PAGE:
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Obesity ups survival in heart failure, but that's no reason to pile on pounds

Obese people with heart failure may live longer than those who are thinner—especially if they are "metabolically healthy," a new study suggests.

Infectivity of different HIV-1 strains may depend on which cell receptors they target

Distinct HIV-1 strains may differ in the nature of the CCR5 molecules to which they bind, affecting which cells they can infect and their ability to enter cells, according to a study published December 6 in the open-access journal PLOS Pathogens by Bernard Lagane of the Institut Pasteur and INSERM, and colleagues.

Link between neonatal vitamin D deficiency and schizophrenia confirmed

Newborns with vitamin D deficiency have an increased risk of schizophrenia later in life, a team of Australian and Danish researchers has reported.

Hysterectomy linked to memory deficit in an animal model

By age 60, one in three American women have had a hysterectomy. Though hysterectomy is a prevalent and routine surgery, the removal of the uterus before natural menopause might actually be problematic for cognitive processes like memory.

Childhood vaccine safety data results hidden by government health officials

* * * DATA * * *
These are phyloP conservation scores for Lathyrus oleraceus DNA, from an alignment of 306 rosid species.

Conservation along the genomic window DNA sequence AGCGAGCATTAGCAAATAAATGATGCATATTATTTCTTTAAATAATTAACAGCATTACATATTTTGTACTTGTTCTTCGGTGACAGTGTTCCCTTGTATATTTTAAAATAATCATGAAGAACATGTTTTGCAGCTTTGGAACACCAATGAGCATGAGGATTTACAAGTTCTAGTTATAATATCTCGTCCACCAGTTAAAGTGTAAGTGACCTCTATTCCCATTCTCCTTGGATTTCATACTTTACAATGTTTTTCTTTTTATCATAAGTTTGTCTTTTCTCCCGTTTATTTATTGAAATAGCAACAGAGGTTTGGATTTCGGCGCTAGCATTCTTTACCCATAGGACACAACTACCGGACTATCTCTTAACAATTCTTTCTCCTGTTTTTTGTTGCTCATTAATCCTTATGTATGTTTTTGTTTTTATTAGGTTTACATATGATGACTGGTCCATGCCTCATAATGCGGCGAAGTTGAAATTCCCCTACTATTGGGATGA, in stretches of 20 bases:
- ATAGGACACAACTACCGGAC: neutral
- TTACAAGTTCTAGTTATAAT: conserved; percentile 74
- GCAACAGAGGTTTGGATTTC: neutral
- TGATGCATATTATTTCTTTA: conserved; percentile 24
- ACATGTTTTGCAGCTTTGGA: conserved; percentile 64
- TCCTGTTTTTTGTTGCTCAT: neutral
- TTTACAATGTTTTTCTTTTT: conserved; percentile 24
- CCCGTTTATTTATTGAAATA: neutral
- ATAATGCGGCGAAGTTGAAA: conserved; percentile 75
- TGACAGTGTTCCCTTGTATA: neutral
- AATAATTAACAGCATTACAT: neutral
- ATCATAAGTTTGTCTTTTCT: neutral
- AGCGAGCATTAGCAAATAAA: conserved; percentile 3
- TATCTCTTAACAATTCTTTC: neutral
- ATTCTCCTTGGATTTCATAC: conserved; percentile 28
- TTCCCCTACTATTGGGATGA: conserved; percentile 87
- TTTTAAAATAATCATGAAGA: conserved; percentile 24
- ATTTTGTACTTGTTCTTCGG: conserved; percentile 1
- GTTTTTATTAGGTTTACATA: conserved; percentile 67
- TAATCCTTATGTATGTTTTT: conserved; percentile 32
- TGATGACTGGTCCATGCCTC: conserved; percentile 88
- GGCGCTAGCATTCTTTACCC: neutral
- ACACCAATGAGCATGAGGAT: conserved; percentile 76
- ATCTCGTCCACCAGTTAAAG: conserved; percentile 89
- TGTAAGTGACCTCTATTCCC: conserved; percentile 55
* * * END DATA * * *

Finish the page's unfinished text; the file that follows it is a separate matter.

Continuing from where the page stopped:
It has come to light that Public Health England (PHE), a major United Kingdom Department of Health and Social Care agency, has neglected to make public the results of three major clinical trials assessing the safety and effectiveness of childhood vaccines. (Gee, I wonder why.)

RECALL ALERT: Another blood pressure drug pulled off the shelves by the FDA because of cancer risk

We’ve all heard this story before: the U.S. Food and Drug Administration (FDA) evaluates a drug that has already flooded the market, only to find that an unintended ‘side effect’ of the drug is that it’s a cancer risk.

Higher rates of autism found in areas where vaccination rates are higher, Canadian data reveals

Autism rates continue to surge worldwide, especially within “developed” countries with robust (conventional) healthcare systems.